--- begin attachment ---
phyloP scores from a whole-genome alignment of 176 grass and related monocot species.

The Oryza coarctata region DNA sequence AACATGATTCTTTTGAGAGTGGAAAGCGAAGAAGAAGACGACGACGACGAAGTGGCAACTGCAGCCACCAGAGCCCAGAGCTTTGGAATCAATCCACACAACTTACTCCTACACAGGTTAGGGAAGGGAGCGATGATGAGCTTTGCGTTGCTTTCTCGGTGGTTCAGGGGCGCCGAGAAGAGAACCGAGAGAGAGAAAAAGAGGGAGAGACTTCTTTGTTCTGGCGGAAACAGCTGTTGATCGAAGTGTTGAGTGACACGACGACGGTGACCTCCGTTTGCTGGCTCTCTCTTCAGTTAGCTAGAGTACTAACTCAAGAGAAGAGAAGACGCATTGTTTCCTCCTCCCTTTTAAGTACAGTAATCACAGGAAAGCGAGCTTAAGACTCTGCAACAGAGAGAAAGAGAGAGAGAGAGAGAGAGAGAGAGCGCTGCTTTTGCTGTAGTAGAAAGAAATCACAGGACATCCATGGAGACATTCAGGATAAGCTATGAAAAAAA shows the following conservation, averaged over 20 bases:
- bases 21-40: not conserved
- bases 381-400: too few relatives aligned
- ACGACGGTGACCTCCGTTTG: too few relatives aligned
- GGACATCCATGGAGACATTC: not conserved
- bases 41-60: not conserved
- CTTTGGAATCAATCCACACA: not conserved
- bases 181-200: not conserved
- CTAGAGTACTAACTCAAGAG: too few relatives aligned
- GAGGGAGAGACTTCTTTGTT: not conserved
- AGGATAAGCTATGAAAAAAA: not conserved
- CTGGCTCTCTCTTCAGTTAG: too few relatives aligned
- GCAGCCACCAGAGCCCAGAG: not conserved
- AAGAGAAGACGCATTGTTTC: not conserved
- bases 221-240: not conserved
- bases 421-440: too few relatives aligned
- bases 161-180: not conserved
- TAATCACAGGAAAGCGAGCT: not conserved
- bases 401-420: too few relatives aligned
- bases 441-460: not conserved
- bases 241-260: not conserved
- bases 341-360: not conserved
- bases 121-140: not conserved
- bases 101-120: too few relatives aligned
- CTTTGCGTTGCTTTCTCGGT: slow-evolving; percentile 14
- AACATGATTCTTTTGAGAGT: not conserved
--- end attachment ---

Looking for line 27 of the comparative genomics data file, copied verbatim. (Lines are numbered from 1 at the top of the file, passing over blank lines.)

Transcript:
- AACATGATTCTTTTGAGAGT: not conserved